First version of PostSharp4Unity

Feb 24, 2008 at 7:48 PM
PostSharp4Unity modifies assemblies after compilation to make objects self-configurable: you don't need to call a factory method; you can use the default constructor. All you have to do is to decorate your class with the custom attribute "Configurable". It smells like Spring, isn't it ;-).

It is available from http://code.google.com/p/postsharp-user-plugins/.

I have updated the StopLight sample. The first change is on the StoplightForm class:

[Configurable]
public partial class StoplightForm : Form, IStoplightView
  {

Then, in Program.Main, you can use the default constructor:

Application.Run(new StoplightForm());

Unfortunately, that's not all. Since Unity has no notion of context registry (i.e. no notion of "current container"), you have to build a basic one:

{{ public sealed class UnityContainerProvider : IUnityContainerProvider { private readonly IUnityContainer container; public UnityContainerProvider() { this.container = new UnityContainer() .Register<ILogger, TraceLogger>() .Register<IStoplightTimer, RealTimeTimer>(); } public IUnityContainer CurrentContainer { get { return this.container; } } } }}} Then tell PostSharp4Unity to build your container:
[assembly: DefaultUnityContainerProvider(typeof(UnityContainerProvider))]
As you can see, there is a little of set up to do, but it's only once per assembly. (And would be useless if there were some Unity-wide notion of context registry or default container.) Pay attention that your 'configurable' objects are now configured before the constructor is executed, and not after. So, in the class StoplightForm, we have to move the view initialization at the end of the constructor:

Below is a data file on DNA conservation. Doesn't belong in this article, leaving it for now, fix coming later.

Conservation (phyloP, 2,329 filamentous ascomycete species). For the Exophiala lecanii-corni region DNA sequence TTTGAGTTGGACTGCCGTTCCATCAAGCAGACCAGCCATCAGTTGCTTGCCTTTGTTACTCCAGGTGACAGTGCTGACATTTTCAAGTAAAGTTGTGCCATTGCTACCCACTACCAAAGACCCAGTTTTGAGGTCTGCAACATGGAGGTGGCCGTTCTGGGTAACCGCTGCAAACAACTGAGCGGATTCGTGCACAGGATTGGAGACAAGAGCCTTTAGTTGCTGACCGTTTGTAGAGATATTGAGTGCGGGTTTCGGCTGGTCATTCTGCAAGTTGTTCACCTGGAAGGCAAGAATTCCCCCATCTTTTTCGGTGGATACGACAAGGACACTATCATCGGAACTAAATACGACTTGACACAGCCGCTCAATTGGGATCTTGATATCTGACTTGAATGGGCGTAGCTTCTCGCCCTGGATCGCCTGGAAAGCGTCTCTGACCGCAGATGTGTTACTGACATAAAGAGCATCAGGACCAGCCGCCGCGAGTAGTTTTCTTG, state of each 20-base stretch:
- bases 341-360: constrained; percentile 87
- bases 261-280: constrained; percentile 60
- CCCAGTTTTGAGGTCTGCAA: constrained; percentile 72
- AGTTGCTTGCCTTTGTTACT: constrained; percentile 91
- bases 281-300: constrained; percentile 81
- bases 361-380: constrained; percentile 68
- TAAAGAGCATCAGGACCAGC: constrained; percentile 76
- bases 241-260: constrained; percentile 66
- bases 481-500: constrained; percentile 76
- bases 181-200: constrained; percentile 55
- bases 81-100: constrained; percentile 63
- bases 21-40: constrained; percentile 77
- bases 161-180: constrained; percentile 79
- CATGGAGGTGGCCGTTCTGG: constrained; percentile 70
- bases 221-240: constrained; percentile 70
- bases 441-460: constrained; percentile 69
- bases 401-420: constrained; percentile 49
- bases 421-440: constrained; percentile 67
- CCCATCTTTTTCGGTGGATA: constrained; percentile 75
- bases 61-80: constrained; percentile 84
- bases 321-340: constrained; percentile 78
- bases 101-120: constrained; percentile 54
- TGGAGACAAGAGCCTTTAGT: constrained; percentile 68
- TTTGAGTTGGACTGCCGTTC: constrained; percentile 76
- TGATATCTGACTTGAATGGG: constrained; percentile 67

[Configurable]
	public partial class StoplightForm : Form, IStoplightView
	{
		private StoplightPresenter presenter;
 
		public StoplightForm()
		{
    		InitializeComponent();
 
            presenter.SetView(this);
		}
 
		[Dependency]
		public StoplightPresenter Presenter
		{
			get { return presenter; }
			set
			{
				presenter = value;
			}
		}
There are still some problems being discussed, but at least you have the first bits. Enjoy! Gael PS. You need to install PostSharp to have it working out-of-the-box.